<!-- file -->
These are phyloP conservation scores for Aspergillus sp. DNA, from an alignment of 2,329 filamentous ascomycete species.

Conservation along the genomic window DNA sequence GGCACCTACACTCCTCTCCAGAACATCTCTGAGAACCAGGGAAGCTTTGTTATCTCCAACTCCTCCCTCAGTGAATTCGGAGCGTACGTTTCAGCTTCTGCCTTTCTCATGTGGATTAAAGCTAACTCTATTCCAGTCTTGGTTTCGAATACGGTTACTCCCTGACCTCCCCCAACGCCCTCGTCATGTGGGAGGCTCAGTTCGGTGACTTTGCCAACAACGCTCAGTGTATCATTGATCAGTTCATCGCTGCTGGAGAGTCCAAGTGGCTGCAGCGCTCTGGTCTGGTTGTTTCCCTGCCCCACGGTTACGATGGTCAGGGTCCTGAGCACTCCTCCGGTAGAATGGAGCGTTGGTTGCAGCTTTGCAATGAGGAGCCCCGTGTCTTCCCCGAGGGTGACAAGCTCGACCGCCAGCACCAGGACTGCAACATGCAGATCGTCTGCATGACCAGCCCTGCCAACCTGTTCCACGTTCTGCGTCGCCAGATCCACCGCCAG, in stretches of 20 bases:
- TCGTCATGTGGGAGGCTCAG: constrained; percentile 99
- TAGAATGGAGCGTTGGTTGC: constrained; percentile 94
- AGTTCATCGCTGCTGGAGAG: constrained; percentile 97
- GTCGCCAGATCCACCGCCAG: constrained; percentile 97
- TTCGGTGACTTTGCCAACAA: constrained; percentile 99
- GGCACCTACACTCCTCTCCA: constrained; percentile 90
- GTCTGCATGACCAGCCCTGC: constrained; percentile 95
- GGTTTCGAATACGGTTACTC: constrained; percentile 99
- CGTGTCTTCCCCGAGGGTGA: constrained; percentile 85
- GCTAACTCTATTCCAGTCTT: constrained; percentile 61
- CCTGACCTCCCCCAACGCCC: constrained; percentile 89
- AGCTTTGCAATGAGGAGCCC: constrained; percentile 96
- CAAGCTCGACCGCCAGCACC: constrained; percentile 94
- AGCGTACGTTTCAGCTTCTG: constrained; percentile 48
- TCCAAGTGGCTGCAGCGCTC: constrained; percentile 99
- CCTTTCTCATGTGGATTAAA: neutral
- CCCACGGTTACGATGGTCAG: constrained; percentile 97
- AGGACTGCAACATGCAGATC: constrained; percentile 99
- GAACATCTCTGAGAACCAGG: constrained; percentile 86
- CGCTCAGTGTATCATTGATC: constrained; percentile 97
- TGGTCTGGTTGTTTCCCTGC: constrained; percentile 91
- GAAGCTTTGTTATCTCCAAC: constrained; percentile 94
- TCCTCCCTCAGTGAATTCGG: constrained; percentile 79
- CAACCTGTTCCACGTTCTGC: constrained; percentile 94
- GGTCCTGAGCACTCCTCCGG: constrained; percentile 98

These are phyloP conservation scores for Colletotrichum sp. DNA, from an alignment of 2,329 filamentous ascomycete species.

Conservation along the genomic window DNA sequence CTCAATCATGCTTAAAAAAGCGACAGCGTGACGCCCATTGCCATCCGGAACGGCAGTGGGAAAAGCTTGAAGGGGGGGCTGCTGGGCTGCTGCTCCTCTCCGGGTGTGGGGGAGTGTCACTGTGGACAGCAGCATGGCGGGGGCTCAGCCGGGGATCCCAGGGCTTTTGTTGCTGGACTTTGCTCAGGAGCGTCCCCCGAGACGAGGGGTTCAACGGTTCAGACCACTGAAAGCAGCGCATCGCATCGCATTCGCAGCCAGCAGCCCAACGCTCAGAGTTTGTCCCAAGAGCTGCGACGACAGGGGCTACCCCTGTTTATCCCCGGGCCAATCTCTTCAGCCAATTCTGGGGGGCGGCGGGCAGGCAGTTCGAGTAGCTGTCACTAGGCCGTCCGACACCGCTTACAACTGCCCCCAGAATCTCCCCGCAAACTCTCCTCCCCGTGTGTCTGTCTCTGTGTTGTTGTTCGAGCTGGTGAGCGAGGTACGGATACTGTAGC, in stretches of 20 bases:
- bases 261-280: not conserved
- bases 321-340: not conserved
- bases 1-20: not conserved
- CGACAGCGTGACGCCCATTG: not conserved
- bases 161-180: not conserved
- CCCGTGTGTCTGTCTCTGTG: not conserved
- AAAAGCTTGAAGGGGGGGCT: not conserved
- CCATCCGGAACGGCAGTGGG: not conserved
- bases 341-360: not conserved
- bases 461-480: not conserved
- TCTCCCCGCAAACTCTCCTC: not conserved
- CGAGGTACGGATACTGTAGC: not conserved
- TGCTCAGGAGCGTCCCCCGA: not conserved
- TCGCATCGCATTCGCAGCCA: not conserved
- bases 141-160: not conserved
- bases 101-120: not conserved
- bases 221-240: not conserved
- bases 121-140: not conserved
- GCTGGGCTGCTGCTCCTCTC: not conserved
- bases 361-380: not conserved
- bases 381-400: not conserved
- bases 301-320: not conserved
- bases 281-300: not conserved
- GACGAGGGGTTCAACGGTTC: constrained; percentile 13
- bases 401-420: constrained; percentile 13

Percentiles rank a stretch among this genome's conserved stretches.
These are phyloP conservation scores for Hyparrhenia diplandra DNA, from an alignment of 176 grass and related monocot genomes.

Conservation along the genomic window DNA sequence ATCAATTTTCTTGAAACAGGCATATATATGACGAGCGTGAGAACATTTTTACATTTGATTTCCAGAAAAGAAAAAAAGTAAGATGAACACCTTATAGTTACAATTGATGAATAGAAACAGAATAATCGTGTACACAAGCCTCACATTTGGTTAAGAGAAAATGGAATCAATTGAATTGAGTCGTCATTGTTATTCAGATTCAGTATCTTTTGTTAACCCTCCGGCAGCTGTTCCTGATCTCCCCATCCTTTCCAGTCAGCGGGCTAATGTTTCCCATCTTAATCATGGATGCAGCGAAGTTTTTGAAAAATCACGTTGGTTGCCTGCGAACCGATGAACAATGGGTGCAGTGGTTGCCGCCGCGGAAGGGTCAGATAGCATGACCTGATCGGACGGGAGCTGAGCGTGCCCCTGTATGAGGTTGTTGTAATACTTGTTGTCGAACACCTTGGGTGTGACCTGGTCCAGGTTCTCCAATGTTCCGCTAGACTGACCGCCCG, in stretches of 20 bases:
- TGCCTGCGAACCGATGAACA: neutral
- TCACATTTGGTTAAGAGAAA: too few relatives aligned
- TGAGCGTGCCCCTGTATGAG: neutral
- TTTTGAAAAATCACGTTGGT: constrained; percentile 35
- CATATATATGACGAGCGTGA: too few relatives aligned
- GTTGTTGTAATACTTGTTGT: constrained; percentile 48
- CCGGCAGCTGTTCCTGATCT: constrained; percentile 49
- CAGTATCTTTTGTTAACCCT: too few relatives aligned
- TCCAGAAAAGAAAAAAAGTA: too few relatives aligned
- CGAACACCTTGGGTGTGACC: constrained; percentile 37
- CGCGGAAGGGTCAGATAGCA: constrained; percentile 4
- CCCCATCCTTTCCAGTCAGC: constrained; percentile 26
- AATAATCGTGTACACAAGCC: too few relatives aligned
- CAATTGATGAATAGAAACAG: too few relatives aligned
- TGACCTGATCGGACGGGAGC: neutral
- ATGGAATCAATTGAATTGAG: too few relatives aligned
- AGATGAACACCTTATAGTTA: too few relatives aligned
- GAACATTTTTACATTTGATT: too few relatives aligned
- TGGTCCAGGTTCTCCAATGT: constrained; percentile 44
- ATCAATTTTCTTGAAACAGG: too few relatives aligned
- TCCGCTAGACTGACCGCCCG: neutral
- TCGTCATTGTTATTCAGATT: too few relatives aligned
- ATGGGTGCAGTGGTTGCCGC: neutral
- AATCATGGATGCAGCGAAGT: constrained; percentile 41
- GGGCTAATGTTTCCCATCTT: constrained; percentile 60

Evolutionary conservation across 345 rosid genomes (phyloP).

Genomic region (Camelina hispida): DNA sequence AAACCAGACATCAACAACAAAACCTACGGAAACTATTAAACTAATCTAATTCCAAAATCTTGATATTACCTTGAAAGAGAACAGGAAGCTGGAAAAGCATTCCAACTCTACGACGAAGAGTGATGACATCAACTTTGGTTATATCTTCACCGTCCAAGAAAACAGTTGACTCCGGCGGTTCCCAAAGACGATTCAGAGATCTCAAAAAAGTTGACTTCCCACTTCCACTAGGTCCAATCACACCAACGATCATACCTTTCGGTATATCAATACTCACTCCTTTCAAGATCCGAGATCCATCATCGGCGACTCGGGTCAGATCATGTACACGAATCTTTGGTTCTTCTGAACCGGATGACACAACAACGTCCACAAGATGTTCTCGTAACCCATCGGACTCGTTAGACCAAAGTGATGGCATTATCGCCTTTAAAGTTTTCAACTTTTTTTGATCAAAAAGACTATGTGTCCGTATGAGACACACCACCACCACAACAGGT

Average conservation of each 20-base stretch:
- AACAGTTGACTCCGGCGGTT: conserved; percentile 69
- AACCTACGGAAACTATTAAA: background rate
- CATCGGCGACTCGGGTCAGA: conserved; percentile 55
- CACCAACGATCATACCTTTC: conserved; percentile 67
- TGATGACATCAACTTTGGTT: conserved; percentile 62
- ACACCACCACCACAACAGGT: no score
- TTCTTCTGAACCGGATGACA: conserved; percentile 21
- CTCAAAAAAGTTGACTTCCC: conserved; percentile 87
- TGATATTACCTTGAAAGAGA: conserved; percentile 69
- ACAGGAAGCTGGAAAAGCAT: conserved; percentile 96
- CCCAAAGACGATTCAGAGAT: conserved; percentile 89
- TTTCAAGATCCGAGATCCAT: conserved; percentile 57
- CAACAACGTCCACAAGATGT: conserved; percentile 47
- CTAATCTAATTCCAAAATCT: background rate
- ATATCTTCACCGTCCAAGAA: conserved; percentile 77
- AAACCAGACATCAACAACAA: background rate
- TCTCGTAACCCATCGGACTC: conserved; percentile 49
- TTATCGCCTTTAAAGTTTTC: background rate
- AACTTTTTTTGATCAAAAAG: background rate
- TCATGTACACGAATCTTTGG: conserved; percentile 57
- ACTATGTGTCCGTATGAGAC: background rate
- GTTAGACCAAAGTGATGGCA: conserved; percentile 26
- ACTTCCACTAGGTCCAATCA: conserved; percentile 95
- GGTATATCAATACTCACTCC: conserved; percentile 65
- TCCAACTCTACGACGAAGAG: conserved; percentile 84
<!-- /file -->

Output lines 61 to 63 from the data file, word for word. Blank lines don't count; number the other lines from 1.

- TTTTGAAAAATCACGTTGGT: constrained; percentile 35
- CATATATATGACGAGCGTGA: too few relatives aligned
- GTTGTTGTAATACTTGTTGT: constrained; percentile 48